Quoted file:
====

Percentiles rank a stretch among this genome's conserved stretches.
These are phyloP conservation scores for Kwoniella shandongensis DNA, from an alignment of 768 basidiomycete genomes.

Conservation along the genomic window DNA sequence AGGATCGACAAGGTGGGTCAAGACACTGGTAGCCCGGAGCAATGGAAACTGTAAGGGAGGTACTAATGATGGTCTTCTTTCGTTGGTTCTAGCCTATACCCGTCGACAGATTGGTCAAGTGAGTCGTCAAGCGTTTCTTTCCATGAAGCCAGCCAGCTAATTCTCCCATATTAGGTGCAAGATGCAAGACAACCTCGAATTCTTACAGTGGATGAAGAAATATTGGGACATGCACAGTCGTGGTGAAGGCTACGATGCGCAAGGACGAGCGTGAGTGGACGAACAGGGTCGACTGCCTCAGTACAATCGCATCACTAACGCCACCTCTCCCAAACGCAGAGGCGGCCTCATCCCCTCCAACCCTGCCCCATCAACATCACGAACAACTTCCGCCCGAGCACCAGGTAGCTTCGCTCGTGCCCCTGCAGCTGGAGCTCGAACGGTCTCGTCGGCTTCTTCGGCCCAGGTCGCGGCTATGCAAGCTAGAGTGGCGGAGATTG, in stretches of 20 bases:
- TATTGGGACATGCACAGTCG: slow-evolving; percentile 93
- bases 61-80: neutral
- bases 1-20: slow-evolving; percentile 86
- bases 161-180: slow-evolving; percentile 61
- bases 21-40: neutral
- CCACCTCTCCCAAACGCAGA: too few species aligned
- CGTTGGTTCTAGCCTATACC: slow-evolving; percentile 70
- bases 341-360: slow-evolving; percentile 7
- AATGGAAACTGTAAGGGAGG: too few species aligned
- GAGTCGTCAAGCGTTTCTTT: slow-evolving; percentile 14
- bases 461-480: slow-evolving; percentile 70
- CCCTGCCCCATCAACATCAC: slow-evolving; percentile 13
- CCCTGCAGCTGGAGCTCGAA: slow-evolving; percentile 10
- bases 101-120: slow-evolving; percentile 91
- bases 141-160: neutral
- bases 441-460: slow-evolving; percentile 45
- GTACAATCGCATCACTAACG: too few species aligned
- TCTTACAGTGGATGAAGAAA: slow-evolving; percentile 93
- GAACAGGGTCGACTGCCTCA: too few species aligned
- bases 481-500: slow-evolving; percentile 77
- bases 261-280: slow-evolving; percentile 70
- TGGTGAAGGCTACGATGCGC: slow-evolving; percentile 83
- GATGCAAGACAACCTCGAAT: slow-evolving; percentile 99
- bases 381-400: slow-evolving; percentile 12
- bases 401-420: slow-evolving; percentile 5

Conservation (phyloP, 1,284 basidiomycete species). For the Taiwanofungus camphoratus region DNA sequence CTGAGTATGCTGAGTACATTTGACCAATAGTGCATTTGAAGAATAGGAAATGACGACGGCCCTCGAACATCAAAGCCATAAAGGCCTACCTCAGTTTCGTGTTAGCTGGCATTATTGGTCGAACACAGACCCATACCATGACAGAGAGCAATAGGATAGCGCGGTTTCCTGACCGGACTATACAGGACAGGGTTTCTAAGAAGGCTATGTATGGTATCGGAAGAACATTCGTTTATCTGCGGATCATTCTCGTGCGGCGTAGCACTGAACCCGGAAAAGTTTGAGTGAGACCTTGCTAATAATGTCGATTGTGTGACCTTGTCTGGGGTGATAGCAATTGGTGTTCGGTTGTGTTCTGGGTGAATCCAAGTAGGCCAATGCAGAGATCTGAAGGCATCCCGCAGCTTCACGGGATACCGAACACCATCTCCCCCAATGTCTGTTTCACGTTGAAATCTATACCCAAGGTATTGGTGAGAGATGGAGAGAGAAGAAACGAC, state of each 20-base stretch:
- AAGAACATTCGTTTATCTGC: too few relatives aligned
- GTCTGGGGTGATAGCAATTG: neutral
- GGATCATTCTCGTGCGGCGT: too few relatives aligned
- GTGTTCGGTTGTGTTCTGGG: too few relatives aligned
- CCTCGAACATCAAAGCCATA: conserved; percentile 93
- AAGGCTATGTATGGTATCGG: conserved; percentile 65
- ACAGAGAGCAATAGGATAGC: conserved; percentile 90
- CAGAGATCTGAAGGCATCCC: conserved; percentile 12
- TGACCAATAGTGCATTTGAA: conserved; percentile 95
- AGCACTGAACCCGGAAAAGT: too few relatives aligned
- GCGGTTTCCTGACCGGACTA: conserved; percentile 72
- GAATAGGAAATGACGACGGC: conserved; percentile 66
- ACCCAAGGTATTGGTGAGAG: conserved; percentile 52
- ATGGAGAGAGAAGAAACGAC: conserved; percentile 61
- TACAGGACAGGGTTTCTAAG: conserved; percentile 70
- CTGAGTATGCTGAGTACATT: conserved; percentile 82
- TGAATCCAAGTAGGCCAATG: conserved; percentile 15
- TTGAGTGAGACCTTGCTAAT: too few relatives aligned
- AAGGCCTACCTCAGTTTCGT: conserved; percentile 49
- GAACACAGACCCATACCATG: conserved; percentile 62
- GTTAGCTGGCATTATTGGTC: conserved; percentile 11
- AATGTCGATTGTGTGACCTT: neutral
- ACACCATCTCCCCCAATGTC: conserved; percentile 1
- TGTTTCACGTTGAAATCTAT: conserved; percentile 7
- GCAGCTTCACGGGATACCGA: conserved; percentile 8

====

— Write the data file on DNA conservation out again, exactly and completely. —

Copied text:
Percentiles rank a stretch among this genome's conserved stretches.
These are phyloP conservation scores for Kwoniella shandongensis DNA, from an alignment of 768 basidiomycete genomes.

Conservation along the genomic window DNA sequence AGGATCGACAAGGTGGGTCAAGACACTGGTAGCCCGGAGCAATGGAAACTGTAAGGGAGGTACTAATGATGGTCTTCTTTCGTTGGTTCTAGCCTATACCCGTCGACAGATTGGTCAAGTGAGTCGTCAAGCGTTTCTTTCCATGAAGCCAGCCAGCTAATTCTCCCATATTAGGTGCAAGATGCAAGACAACCTCGAATTCTTACAGTGGATGAAGAAATATTGGGACATGCACAGTCGTGGTGAAGGCTACGATGCGCAAGGACGAGCGTGAGTGGACGAACAGGGTCGACTGCCTCAGTACAATCGCATCACTAACGCCACCTCTCCCAAACGCAGAGGCGGCCTCATCCCCTCCAACCCTGCCCCATCAACATCACGAACAACTTCCGCCCGAGCACCAGGTAGCTTCGCTCGTGCCCCTGCAGCTGGAGCTCGAACGGTCTCGTCGGCTTCTTCGGCCCAGGTCGCGGCTATGCAAGCTAGAGTGGCGGAGATTG, in stretches of 20 bases:
- TATTGGGACATGCACAGTCG: slow-evolving; percentile 93
- bases 61-80: neutral
- bases 1-20: slow-evolving; percentile 86
- bases 161-180: slow-evolving; percentile 61
- bases 21-40: neutral
- CCACCTCTCCCAAACGCAGA: too few species aligned
- CGTTGGTTCTAGCCTATACC: slow-evolving; percentile 70
- bases 341-360: slow-evolving; percentile 7
- AATGGAAACTGTAAGGGAGG: too few species aligned
- GAGTCGTCAAGCGTTTCTTT: slow-evolving; percentile 14
- bases 461-480: slow-evolving; percentile 70
- CCCTGCCCCATCAACATCAC: slow-evolving; percentile 13
- CCCTGCAGCTGGAGCTCGAA: slow-evolving; percentile 10
- bases 101-120: slow-evolving; percentile 91
- bases 141-160: neutral
- bases 441-460: slow-evolving; percentile 45
- GTACAATCGCATCACTAACG: too few species aligned
- TCTTACAGTGGATGAAGAAA: slow-evolving; percentile 93
- GAACAGGGTCGACTGCCTCA: too few species aligned
- bases 481-500: slow-evolving; percentile 77
- bases 261-280: slow-evolving; percentile 70
- TGGTGAAGGCTACGATGCGC: slow-evolving; percentile 83
- GATGCAAGACAACCTCGAAT: slow-evolving; percentile 99
- bases 381-400: slow-evolving; percentile 12
- bases 401-420: slow-evolving; percentile 5

Conservation (phyloP, 1,284 basidiomycete species). For the Taiwanofungus camphoratus region DNA sequence CTGAGTATGCTGAGTACATTTGACCAATAGTGCATTTGAAGAATAGGAAATGACGACGGCCCTCGAACATCAAAGCCATAAAGGCCTACCTCAGTTTCGTGTTAGCTGGCATTATTGGTCGAACACAGACCCATACCATGACAGAGAGCAATAGGATAGCGCGGTTTCCTGACCGGACTATACAGGACAGGGTTTCTAAGAAGGCTATGTATGGTATCGGAAGAACATTCGTTTATCTGCGGATCATTCTCGTGCGGCGTAGCACTGAACCCGGAAAAGTTTGAGTGAGACCTTGCTAATAATGTCGATTGTGTGACCTTGTCTGGGGTGATAGCAATTGGTGTTCGGTTGTGTTCTGGGTGAATCCAAGTAGGCCAATGCAGAGATCTGAAGGCATCCCGCAGCTTCACGGGATACCGAACACCATCTCCCCCAATGTCTGTTTCACGTTGAAATCTATACCCAAGGTATTGGTGAGAGATGGAGAGAGAAGAAACGAC, state of each 20-base stretch:
- AAGAACATTCGTTTATCTGC: too few relatives aligned
- GTCTGGGGTGATAGCAATTG: neutral
- GGATCATTCTCGTGCGGCGT: too few relatives aligned
- GTGTTCGGTTGTGTTCTGGG: too few relatives aligned
- CCTCGAACATCAAAGCCATA: conserved; percentile 93
- AAGGCTATGTATGGTATCGG: conserved; percentile 65
- ACAGAGAGCAATAGGATAGC: conserved; percentile 90
- CAGAGATCTGAAGGCATCCC: conserved; percentile 12
- TGACCAATAGTGCATTTGAA: conserved; percentile 95
- AGCACTGAACCCGGAAAAGT: too few relatives aligned
- GCGGTTTCCTGACCGGACTA: conserved; percentile 72
- GAATAGGAAATGACGACGGC: conserved; percentile 66
- ACCCAAGGTATTGGTGAGAG: conserved; percentile 52
- ATGGAGAGAGAAGAAACGAC: conserved; percentile 61
- TACAGGACAGGGTTTCTAAG: conserved; percentile 70
- CTGAGTATGCTGAGTACATT: conserved; percentile 82
- TGAATCCAAGTAGGCCAATG: conserved; percentile 15
- TTGAGTGAGACCTTGCTAAT: too few relatives aligned
- AAGGCCTACCTCAGTTTCGT: conserved; percentile 49
- GAACACAGACCCATACCATG: conserved; percentile 62
- GTTAGCTGGCATTATTGGTC: conserved; percentile 11
- AATGTCGATTGTGTGACCTT: neutral
- ACACCATCTCCCCCAATGTC: conserved; percentile 1
- TGTTTCACGTTGAAATCTAT: conserved; percentile 7
- GCAGCTTCACGGGATACCGA: conserved; percentile 8